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‘Pathetic’ report on TPPA shows inquiry needed

5 May 2016


‘Pathetic’ select committee report on TPPA shows inquiry needed into treaty-making process

‘The travesty of democracy that has enveloped the Trans-Pacific Partnership Agreement (TPPA) from day one continued with a pathetic report released by the Foreign Affairs Defence and Trade committee yesterday’, says University of Auckland law professor Jane Kelsey.

‘Other countries are confronting the democratic deficit surrounding such negotiations and reviewing how governments can better respond to people’s legitimate concerns. In New Zealand, there has been an unprecedented groundswell of criticism of the TPPA from health professionals and economists, from Maori, unions and the tech industry. The government has treated them all with contempt.’

Professor Kelsey described the select committee process as ‘a total farce’. The report was written while submissions were still being heard, after the government fast forwarded the report date by three weeks. The reasons were never explained, but were likely intended to pressure the Waitangi Tribunal in writing their report on the TPPA, which is now scheduled for release later today.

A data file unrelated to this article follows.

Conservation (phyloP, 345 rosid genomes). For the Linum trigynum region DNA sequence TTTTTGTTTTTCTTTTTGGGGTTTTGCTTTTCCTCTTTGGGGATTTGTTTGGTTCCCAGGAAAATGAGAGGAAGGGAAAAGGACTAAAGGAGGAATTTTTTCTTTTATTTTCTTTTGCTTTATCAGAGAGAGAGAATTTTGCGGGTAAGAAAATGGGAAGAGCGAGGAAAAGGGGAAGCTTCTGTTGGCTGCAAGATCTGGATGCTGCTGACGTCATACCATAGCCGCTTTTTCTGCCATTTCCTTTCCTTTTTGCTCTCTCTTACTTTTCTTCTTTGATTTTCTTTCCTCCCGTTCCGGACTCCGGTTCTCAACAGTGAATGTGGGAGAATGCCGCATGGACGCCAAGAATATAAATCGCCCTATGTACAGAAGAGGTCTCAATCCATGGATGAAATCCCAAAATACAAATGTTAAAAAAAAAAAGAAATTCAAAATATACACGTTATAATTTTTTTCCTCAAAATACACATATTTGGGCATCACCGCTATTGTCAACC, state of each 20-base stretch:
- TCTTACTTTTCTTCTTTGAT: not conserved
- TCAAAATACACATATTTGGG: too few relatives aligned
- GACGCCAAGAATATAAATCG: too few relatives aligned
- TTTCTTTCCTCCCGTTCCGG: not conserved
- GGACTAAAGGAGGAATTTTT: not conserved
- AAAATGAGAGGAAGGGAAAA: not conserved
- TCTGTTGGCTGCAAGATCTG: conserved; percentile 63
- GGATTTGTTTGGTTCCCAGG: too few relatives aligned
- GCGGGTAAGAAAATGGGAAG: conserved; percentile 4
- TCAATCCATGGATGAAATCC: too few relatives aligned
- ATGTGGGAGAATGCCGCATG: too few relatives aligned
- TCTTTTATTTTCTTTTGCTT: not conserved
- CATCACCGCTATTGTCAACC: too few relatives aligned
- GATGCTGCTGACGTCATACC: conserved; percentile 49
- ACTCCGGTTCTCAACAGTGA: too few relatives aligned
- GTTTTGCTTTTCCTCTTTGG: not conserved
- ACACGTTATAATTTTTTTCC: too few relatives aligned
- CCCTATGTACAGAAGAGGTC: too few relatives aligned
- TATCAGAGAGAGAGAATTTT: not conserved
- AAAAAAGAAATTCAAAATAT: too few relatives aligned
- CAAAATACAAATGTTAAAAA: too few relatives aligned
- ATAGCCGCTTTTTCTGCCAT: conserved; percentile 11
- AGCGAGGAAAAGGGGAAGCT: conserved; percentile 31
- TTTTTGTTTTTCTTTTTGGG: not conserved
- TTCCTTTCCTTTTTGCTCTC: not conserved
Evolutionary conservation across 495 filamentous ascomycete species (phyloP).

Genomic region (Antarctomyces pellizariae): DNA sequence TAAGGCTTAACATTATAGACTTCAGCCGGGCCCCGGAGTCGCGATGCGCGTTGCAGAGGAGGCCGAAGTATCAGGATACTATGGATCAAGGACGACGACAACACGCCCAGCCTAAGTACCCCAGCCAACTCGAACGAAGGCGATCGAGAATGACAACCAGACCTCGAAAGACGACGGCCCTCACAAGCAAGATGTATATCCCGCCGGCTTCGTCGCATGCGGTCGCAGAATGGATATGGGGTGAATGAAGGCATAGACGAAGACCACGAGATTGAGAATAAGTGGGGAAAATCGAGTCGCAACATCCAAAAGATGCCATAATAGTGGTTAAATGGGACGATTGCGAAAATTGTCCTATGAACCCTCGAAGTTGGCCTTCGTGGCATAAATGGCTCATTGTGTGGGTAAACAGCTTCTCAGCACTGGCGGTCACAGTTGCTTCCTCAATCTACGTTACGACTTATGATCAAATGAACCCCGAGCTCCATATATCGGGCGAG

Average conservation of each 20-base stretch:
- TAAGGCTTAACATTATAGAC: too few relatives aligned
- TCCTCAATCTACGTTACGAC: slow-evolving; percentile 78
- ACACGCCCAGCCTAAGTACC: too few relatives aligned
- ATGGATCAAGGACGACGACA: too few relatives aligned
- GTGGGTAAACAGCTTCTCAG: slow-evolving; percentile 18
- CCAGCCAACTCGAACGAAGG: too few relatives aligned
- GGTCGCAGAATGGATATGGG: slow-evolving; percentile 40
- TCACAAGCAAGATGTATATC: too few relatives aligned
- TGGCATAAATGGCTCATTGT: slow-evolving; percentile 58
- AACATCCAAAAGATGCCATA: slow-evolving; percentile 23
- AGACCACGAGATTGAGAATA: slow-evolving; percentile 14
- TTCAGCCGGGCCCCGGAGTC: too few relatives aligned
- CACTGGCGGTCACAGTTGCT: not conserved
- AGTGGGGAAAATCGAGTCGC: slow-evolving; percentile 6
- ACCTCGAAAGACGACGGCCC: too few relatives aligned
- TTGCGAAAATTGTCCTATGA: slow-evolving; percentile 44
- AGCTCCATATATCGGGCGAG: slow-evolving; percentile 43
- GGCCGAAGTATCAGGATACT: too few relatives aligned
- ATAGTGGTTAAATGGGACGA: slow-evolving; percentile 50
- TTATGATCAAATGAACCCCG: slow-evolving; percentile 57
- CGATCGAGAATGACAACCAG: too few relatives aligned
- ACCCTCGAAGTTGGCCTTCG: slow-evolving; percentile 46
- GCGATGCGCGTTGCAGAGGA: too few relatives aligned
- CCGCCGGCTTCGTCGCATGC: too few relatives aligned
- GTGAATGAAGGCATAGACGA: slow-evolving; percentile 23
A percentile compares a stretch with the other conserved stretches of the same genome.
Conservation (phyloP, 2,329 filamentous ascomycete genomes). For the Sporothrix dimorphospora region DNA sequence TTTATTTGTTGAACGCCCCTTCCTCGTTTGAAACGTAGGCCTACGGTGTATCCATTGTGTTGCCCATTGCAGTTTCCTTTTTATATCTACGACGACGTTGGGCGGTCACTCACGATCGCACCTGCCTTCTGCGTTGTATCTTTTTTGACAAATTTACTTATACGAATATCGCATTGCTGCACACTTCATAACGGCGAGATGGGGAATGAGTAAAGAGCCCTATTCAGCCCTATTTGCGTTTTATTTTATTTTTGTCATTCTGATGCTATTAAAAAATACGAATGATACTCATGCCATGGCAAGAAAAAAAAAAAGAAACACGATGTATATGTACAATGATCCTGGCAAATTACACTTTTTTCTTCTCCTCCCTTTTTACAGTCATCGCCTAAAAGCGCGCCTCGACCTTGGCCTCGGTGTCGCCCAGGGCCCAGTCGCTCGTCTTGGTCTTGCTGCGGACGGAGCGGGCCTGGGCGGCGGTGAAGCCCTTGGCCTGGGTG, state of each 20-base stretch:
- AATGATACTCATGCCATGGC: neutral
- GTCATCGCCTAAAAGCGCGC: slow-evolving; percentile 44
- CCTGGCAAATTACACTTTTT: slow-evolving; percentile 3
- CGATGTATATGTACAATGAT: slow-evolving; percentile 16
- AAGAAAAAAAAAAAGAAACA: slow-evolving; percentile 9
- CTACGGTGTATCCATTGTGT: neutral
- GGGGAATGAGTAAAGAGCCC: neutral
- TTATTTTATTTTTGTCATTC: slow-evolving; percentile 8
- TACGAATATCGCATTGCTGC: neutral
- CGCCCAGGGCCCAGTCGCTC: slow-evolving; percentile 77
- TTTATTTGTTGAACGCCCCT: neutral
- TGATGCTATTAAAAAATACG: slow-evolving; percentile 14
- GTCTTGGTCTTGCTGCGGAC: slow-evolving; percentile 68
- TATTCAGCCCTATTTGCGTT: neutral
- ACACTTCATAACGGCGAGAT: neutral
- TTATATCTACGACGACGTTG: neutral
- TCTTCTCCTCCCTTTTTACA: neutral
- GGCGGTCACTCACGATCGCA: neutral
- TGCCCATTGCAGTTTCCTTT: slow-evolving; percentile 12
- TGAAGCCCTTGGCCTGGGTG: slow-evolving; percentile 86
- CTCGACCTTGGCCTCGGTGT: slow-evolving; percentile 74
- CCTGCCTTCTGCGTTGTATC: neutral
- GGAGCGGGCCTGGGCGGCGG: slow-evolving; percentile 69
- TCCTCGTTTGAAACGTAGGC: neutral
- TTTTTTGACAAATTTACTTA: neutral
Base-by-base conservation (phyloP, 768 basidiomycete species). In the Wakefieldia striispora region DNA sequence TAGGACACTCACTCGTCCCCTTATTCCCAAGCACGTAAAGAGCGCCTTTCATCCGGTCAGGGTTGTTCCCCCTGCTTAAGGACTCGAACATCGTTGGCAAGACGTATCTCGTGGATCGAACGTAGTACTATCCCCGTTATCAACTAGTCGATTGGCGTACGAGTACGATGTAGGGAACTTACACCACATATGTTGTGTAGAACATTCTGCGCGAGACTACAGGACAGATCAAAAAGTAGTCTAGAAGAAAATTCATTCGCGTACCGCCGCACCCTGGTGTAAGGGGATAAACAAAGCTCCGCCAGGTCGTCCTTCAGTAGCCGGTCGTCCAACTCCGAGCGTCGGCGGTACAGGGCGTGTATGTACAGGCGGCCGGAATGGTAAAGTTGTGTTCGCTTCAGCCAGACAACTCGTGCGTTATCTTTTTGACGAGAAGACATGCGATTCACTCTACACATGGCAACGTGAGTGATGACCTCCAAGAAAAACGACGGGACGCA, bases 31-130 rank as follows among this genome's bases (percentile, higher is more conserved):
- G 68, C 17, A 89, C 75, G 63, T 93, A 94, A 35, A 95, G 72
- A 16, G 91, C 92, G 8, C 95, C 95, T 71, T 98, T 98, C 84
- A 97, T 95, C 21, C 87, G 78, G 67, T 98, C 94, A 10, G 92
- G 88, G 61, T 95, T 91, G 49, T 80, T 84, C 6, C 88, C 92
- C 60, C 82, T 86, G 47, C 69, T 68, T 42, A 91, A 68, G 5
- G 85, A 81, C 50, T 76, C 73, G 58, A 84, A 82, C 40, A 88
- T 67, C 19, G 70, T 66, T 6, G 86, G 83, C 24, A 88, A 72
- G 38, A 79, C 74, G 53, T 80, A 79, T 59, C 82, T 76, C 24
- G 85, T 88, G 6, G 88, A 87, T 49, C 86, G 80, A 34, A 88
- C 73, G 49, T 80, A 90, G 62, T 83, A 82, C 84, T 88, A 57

Kelsey said the government majority on the committee ‘might as well have not bothered attending the hearings. Their contribution is a truncated version of MFAT’s patsy National Interest Analysis tabled in Parliament and which forms the bulk of the report.’

All the opposition parties criticised the secrecy of negotiations and truncated committee process.

Labour has said they will vote against ratifying the TPPA ‘as it stands’. But their minority report addresses only two narrow issues: foreclosing the right to ban foreign purchasers of residential housing and the economic modelling. Anything that was critical of previous agreements that Labour negotiated was ignored, including investor-state dispute settlement (ISDS), despite clear evidence that is highly problematic.

Both the Greens and New Zealand First go deeper, with the Greens proposing some interesting ideas about processes for future agreements.

But Professor Kelsey insists that ‘ad hoc changes are not enough. We desperately need an independent inquiry into the treaty-making process that is freed from the overpowering influence of the Ministry of Foreign Affairs and Trade’.

‘This is urgent. The government is currently engaged in three other major negotiations that are being conducted under the same shroud of secrecy and have potentially far-reaching consequences – including a round of negotiations for the 16-country Regional Comprehensive Economic Partnership in mid-June in Auckland for which no information is about engagement is yet available.’

ends

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